“The problem with water is [the] poor suffer; the rich find solutions. In many places in India, people suffer for no fault of their own. They are destined to suffer because arsenic is such a geological problem. People have to be given solutions by the state," Pradeep said.

Pradeep said this kind of pump could be useful in developed countries with water crises, such as that caused by lead-leaching pipes in Flint, Michigan.

“We don't want to celebrate another century of arsenic [in India] ... Same is the case with Flint. When we implement wrong industrial technologies, new kinds of technologies have to come," Pradeep said.

This article was reposted with permission from our media associate TakePart.

YOU MIGHT ALSO LIKE

Ever Wonder What's Happened to the More Than 570 Million iPhones Sold Since 2007?

11 Ways You Could Be Exposed to Lead in Your Everyday Life

Apple Issues Largest Ever Green Bond by U.S. Company

Solar-Powered Vacuum Could Suck Up 24,000 Tons of Ocean Plastic Every Year

EcoWatch Daily Newsletter

The Opera House is seen with smoke haze which enveloped Sydney Harbor on Dec. 10 in Sydney, Australia. Smoke haze hangs over the city as the New South Wales fire danger risk is raised from 'very high' to 'severe'. James D. Morgan / Getty Images

The brushfires raging through New South Wales have shrouded Australia's largest city in a blanket of smoke that pushed the air quality index 12 times worse than the hazardous threshold, according to the Australia Broadcast Corporation (ABC).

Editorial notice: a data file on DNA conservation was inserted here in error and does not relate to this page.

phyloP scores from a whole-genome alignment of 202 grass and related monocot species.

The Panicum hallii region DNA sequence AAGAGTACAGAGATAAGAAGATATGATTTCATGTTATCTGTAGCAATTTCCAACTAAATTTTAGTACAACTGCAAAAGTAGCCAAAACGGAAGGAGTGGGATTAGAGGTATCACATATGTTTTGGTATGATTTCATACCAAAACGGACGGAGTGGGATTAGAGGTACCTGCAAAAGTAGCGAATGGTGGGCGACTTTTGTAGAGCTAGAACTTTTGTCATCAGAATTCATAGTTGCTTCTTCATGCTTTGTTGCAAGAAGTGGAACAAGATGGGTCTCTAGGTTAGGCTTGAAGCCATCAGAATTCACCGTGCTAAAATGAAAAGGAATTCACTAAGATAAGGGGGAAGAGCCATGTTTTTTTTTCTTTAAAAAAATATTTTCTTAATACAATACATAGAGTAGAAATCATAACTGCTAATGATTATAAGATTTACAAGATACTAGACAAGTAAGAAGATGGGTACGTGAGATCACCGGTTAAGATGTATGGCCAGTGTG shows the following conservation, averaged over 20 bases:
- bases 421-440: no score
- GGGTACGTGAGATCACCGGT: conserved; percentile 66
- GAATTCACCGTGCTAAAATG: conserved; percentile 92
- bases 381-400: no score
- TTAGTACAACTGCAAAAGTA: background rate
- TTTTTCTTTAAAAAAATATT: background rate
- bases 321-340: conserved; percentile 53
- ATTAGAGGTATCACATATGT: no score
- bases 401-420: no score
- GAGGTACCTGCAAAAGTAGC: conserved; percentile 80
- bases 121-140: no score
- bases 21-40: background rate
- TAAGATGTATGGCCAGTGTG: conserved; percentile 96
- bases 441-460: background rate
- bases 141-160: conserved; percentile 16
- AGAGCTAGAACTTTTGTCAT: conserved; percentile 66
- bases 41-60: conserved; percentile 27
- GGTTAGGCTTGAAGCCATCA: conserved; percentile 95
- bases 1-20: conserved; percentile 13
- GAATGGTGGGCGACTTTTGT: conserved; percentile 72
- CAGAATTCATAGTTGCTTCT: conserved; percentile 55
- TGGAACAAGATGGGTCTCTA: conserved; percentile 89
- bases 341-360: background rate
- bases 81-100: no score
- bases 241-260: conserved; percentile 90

Read More Show Less
People walk across the bridge near Little Raven Court in downtown Denver. Younger Americans increasingly prefer to live in walkable neighborhoods. Helen H. Richardson / The Denver Post via Getty Images

By David B. Goldstein

Energy efficiency is the cornerstone of any country's plan to fight the climate crisis. It is the cheapest option available, and one that as often as not comes along with other benefits, such as job creation, comfort and compatibility with other key solutions such as renewable energy. This has been recognized by the International Energy Agency (IEA) for at least a decade.

Read More Show Less
Sponsored
Activists from Extinction Rebellion New York City engaged in nonviolent direct action to confront climate change outside City Hall on April 17, 2019. Erik McGregor / Pacific Press / LightRocket via Getty Images

By Andrea Germanos

Over 500 groups on Monday rolled out an an action plan for the next president's first days of office to address the climate emergency and set the nation on a transformative path towards zero emissions and a just transition in their first days in office.

Read More Show Less
The Ladakh region of India, pictured above, is a part of the Himalayan mountain region of the upper Indus Valley which is the most vulnerable water tower, according to researchers. Suttipong Sutiratanachai / Moment / Getty Images

The drinking water of 1.9 billion people is at risk from the climate crisis and the demand for water is rising, a study published Monday in Nature has found.

Read More Show Less
Jet stream triggered heat waves could threaten food production in several important breadbaskets, including central North America. Carl Wycoff / CC BY 2.0

Researchers have pinpointed a previously underexamined threat to global food production, and they warn it will only get worse as the climate crisis intensifies.

Read More Show Less